What’s ahead for wildlife in the coming year? Anybody reading the headlines would probably answer: Calamity and extinction. Elephants? Rhinos? Lions in the African bush? Pollinators here at home? None of it sounds like good news.
For the past few years, a group of scientists and others with a strong interest in the natural world have tried to look past the headlines and identify emerging conservation issues most people in the field aren’t talking about yet, but will soon. They call it “horizon scanning,” and they try to include opportunities as well as threats. The new list for 2016 is just out in the journalTrends in Ecology & Evolution, and it makes for interesting reading.
The list the group came up with inevitably includes China, but for a reason that hasn’t gotten much attention: The national government has now incorporated the idea of becoming an “ecological civilization” among its leading policies. If you have been hearing about the recent air pollution red alert in Beijing, or about poaching and deforestation issues pretty much anywhere in the world, the words “ecological civilization” probably have you muttering, “Fat chance.” China has always been better at inventing ambitious slogans than at living up to them.
But according to one recent analysis, the new policy could mark “a real transformation of the growth model … a final break with the ‘pollute first, clean up later’ policies of the recent past.” The list of planned actions includes preservation of wetlands and “scientific development of marine resources,” as well as major water management and reforestation initiatives. The authors of theTrends article argue that change in China, if genuine, could encourage environmental reform in other nations, “particularly if these principles are promoted through China's investments overseas.”
China is still of course bankrolling 92 coal-fired power plants in 27 nations, even as it committed itself at the recent conference in Paris to climate change reforms. The Trends authors also list among their emerging issues the increasing construction of artificial oceanic islands. That’s a reference to China’s move to assert national territorial claims in the South China Sea by “pumping sand onto live coral reefs and paving the sand with concrete,” with devastating effects on wildlife and regional fisheries. So it is probably wise to consider the likelihood of real change in China a gigantic “if.”
Fisheries turn up in several of the other upcoming issues cited by the Trends authors. On the freshwater side, estrogen pollution is already a familiar problem: We basically piss away the ingredients in birth control pills, and the result is reproductive and other hormonal havoc for the creatures living in our waterways. But we are apparently now pissing away testosterone, too, with similar results. There’s rarely a good medical reason to take testosterone supplements—but sales in the United States have soared from $18 million in 1988 to $1.6 billion in 2011.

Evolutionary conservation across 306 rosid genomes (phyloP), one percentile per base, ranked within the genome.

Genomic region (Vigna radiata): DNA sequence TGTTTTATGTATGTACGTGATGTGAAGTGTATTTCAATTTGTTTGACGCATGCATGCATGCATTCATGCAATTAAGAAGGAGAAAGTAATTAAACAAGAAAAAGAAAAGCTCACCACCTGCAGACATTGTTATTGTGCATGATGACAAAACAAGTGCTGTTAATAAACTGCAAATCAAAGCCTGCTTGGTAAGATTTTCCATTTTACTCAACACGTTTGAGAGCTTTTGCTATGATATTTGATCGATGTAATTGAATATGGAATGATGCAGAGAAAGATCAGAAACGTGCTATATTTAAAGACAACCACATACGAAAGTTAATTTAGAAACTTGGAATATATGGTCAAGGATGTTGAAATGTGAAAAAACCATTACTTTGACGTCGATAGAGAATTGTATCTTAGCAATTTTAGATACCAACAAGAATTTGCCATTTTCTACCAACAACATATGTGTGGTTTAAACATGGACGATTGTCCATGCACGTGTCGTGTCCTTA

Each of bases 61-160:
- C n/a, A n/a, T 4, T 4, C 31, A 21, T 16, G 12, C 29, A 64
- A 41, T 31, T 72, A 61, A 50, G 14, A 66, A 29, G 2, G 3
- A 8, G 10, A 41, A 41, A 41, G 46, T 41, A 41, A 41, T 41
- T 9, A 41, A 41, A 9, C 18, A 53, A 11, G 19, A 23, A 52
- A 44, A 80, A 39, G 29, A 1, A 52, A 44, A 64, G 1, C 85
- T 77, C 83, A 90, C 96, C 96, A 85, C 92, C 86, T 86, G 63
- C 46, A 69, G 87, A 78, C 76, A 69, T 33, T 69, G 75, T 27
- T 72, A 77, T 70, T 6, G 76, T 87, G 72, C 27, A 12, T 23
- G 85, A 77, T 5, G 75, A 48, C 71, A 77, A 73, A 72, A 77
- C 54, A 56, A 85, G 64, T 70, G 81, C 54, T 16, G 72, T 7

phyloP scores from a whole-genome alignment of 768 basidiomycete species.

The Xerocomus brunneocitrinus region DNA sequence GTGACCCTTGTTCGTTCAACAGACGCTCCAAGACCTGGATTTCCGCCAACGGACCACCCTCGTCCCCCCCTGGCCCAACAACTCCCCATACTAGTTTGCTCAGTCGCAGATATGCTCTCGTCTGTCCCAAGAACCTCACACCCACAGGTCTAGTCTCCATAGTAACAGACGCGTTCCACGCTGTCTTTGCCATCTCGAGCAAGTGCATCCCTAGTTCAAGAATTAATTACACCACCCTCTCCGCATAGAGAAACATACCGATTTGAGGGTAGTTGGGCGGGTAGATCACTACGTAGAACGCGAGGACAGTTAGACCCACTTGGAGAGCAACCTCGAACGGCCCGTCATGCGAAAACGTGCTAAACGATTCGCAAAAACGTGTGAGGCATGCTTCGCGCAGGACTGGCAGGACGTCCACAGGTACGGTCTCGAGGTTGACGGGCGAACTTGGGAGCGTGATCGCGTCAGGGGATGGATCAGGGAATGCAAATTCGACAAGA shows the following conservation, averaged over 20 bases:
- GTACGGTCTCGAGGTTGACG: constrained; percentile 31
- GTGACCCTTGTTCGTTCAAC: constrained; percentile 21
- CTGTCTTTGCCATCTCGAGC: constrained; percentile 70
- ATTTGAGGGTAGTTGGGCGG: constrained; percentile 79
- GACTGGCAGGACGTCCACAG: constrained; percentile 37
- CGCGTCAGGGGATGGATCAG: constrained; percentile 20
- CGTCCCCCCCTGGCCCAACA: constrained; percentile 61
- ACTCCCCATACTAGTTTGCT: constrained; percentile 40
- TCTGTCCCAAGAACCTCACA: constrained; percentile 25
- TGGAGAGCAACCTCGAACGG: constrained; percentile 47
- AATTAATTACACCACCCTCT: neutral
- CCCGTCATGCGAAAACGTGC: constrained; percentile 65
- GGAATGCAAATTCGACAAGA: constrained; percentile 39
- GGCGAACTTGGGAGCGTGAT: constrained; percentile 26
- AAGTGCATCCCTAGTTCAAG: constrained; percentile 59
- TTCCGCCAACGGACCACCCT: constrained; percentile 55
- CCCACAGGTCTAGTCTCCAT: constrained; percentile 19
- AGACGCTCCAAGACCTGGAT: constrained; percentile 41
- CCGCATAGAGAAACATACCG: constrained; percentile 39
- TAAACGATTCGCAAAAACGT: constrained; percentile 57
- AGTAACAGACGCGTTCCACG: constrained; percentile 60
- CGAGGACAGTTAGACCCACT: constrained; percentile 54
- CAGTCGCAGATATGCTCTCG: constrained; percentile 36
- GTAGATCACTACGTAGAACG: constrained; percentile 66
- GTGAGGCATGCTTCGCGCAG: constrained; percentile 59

On the marine fisheries side, receding sea ice threatens to open up large areas of the central Arctic Ocean to unregulated fishing. The five border nations signed a moratorium in 2015, but they need to begin negotiating legally binding rules to avoid “uncontrolled and unsustainable levels of harvest.” One other developing issue is the fishing industry’s increasing reliance on “electric pulse trawling,” which uses a jolt of electricity to flush flatfish and shrimp out of their seabed hiding places. It’s an indicator of the hazards for non-target species that China—China!—banned the practice in 2001. But the European Union allows it, and the Trends authors worry that electric pulse trawling is growing “ahead of a full understanding of its ecological effects.”
So what’s the good news for wildlife? New technologies are making it much easier to detect illegal activities and stop them. For instance, most larger fishing vessels are now required to carry satellite-tracked automatic identification systems. That allows enforcement agencies to spot boats fishing in the wrong place or with the wrong methods. Even if they can’t get to the scene on time, they can prevent those boats from selling their illegal catch when they return to port. Passive acoustic monitoring over large areas is also becoming more practical. At sea, it’s a way detect the idiots who use explosives to stun or kill fish (and everything else) along coral reefs. On land, it’s already helping alert rangers to illegal logging in Sumatra. The Trend authors argue that improvements in how batteries store energy will allow remote devices to function far longer in the field, and artificial super-intelligence will interpret the resulting data far more effectively than mere mortals. (HAL, from 2001: A Space Odyssey, apparently has an unanticipated future as a forest ranger.)
To this list of opportunities for 2016, I would add two legal advances. The recent Paris agreement on climate change has placed huge new emphasis on the protection of forests as a tool for offsetting human actions. And in this country, the re-authorization of the Land and Water Conservation Fund, with a budget of $450 million for the New Year, means that many important habitats stand a chance of being preserved well into the future.
One final thought, for the authors of the Trends article: If you had to identify leading issues of the past year—in any field—the list would surely include the idea that developing nations and disenfranchised people should participate as equals in global decision-making. And yet, inexplicably, the group of experts preparing this list remains overwhelmingly British, even English. It includes only four scientists from outside Europe, and none from China, India, or Africa, which together represent half the people on Earth. So here’s an issue I’d put on the list for 2017: If you are going to talk about “global” anything, why not bring together a representative global group to do the talking?